Summer can’t come soon enough – the heat of sun on my shoulders, the way my skin smells with sunscreen on, hot evenings under the stars. So today we’re going to Samoa. There’ll be drippy sweetness: papaya and cantaloupe. There’ll be richness, too – buttery avocado and moody – almost bitter – spinach. And to finish it all off? A puckering of lime juice – as bright as a Samoan seascape.   Typically known for rich, coconut milk-laden recipes, this Samoan salad is a healthier twist on island fare. The version I based mine on even won a Samoan recipe challenge! I chose this salad for sentimental reasons – something to set the scene a bit for the release of my new book Life from Scratch: A Memoir of Food, Family, and Forgiveness. I went to Samoa 2 months before I was born (as a real life stowaway, I suppose). Scientists believe our taste preferences can be affected by what our mother’s ate while we were gestating. I like to think I carry a bit of Samoa with me today. It was an …

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Celebrate Cinco de Mayo with Mexican Grilled “Pizza” | Tlayuda

Sometimes I want it all: A clean house and a lazy weekend. A good night’s sleep and a Doctor Who marathon. Salad and pizza. Mexican and Italian food. I might not be able to balance out the former two, but as for the latter? Yes and yes.  The biggest tortilla in town. Tlayuda is Mexico’s answer to pizza. But don’t expect tomato sauce and basil leaves. This popular Oaxacan street food is made on an enormous tortilla and spread thickly with black beans (Take note: these aren’t ordinary black beans – they’ve been blended with a heaping of roasted garlic and onion, cumin, and chile powder). Purists will spread the tortilla with lard, too – though I prefer a light brush of vegetable oil. Finally, cheese is sprinkled on top, as is your choice of meat (beef, pork, or browned chorizo) and a garden’s-worth of toppings (think avocado, tomato, cheese, cilantro, lettuce, and jalepenos). It can be served open-faced or folded in half. When the first hot bite passes your lips, be prepared for a flavor explosion –  especially when you add a puckering of freshly …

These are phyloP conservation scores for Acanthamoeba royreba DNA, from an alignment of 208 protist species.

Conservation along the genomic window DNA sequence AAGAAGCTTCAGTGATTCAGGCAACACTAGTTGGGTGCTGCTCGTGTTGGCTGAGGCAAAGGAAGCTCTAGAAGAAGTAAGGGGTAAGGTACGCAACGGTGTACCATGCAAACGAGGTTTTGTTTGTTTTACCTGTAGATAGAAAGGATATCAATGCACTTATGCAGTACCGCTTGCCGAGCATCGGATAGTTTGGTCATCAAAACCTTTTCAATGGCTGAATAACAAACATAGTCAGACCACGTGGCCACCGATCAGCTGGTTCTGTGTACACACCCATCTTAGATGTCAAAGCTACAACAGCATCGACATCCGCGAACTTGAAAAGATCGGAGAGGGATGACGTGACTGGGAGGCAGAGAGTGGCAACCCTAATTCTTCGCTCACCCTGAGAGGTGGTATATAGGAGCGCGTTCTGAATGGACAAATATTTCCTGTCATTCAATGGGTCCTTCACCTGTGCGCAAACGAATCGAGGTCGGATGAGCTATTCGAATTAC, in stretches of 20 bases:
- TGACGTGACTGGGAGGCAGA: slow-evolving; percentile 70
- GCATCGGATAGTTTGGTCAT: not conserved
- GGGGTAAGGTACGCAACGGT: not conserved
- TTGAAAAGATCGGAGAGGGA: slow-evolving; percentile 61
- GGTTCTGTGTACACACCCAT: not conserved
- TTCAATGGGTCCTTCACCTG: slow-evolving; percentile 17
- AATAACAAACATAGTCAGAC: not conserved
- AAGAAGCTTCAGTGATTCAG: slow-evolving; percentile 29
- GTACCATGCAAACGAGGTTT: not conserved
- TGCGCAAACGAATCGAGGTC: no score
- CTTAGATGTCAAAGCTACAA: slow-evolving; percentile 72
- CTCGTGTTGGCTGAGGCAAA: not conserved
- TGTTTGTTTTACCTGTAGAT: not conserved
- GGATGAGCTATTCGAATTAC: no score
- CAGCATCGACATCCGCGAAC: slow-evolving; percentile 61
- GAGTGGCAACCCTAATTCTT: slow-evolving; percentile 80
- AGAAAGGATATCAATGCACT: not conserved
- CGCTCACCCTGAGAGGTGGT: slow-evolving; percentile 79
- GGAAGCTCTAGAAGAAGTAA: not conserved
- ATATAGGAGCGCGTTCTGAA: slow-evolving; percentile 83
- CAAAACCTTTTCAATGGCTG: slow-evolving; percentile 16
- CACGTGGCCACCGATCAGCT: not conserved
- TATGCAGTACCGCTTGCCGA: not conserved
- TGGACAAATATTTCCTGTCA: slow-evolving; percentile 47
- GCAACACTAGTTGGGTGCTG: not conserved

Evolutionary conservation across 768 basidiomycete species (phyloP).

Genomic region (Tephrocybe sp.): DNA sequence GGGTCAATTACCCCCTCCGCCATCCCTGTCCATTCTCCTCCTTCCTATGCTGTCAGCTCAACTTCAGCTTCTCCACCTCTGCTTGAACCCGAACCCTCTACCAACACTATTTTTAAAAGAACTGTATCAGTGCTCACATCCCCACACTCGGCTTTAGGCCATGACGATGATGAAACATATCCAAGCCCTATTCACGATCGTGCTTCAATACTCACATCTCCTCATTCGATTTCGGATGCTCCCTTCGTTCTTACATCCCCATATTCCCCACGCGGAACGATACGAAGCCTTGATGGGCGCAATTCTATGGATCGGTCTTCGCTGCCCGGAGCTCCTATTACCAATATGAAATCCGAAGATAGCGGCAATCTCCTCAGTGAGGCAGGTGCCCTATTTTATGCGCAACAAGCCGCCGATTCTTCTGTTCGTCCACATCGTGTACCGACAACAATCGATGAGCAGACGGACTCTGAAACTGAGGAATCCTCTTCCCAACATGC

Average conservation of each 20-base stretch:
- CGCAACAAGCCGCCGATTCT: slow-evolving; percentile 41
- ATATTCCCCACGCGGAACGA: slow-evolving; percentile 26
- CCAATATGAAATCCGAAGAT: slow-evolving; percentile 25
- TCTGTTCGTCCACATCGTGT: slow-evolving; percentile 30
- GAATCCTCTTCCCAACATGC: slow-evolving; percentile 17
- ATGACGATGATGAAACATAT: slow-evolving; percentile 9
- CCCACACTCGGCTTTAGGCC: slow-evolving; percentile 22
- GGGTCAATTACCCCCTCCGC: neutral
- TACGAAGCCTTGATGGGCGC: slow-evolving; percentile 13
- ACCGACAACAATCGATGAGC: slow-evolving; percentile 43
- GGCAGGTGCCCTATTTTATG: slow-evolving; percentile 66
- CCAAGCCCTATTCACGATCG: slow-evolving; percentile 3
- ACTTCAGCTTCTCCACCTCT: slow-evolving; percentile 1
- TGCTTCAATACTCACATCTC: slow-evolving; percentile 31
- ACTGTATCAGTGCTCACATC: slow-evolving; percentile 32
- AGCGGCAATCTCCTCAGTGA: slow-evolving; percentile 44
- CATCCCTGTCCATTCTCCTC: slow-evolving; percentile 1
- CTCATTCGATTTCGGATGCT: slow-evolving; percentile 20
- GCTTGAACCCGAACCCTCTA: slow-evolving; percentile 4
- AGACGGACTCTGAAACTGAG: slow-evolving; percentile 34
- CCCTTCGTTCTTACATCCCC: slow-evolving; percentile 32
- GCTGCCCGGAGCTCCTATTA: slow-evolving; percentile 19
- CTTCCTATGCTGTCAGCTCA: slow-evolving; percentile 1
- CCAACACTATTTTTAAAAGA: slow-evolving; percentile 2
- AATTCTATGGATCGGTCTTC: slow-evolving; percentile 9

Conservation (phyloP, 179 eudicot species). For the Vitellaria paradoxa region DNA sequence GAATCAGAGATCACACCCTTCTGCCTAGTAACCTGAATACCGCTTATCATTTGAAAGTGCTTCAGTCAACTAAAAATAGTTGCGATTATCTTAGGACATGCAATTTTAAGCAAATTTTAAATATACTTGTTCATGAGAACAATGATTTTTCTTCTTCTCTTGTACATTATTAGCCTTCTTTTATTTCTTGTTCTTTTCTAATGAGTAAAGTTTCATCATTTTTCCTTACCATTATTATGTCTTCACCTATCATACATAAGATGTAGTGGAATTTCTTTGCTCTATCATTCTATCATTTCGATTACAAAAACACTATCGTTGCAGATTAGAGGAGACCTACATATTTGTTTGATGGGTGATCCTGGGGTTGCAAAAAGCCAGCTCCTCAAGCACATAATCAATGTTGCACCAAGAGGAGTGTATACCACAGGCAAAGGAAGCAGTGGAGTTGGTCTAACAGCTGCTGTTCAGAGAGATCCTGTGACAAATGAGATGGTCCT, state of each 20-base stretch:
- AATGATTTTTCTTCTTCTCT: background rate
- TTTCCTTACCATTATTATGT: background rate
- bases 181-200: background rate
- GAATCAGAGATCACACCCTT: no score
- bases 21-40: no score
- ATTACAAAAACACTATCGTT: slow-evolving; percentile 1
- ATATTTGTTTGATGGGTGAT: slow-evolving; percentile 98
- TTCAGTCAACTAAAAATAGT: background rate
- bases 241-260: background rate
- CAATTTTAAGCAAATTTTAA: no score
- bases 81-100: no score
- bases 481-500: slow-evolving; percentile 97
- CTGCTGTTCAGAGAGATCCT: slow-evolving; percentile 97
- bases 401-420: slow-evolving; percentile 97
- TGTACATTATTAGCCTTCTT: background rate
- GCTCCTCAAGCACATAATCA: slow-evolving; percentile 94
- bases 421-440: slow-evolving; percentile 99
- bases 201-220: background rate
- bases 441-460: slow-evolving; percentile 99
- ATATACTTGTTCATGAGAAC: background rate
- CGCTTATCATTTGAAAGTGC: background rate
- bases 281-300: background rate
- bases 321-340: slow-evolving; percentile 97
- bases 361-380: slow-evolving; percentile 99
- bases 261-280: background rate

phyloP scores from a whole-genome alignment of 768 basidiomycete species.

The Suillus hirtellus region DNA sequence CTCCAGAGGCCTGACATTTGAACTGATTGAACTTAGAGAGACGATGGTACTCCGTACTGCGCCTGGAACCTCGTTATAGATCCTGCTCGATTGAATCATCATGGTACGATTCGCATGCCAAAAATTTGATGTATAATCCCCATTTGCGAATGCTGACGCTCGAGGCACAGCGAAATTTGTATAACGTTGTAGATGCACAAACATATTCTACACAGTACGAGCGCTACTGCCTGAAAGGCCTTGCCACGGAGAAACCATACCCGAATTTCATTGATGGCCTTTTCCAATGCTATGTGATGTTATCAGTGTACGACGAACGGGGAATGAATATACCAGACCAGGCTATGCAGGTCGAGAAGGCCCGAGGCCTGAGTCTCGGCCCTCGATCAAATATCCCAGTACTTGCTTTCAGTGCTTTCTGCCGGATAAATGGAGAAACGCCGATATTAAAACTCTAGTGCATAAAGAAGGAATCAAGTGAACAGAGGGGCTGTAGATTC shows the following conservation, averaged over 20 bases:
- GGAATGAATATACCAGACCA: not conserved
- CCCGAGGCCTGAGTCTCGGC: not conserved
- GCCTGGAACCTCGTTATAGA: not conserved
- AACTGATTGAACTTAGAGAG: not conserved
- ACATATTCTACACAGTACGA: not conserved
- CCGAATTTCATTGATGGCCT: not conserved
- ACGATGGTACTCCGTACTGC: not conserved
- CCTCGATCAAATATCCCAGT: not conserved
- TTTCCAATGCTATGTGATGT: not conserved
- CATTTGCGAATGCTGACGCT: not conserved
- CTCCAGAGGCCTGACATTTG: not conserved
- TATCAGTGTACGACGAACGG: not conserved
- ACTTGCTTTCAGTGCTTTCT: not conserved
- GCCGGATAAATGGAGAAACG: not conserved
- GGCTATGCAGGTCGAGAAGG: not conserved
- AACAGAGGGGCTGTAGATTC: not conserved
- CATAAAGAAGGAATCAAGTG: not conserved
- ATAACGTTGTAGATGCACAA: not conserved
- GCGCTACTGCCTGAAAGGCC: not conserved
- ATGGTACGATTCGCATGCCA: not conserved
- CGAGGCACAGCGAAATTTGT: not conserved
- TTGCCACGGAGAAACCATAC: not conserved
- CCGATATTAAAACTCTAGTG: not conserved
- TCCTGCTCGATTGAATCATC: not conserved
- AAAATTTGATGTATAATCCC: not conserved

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Swazi Salad | Slaai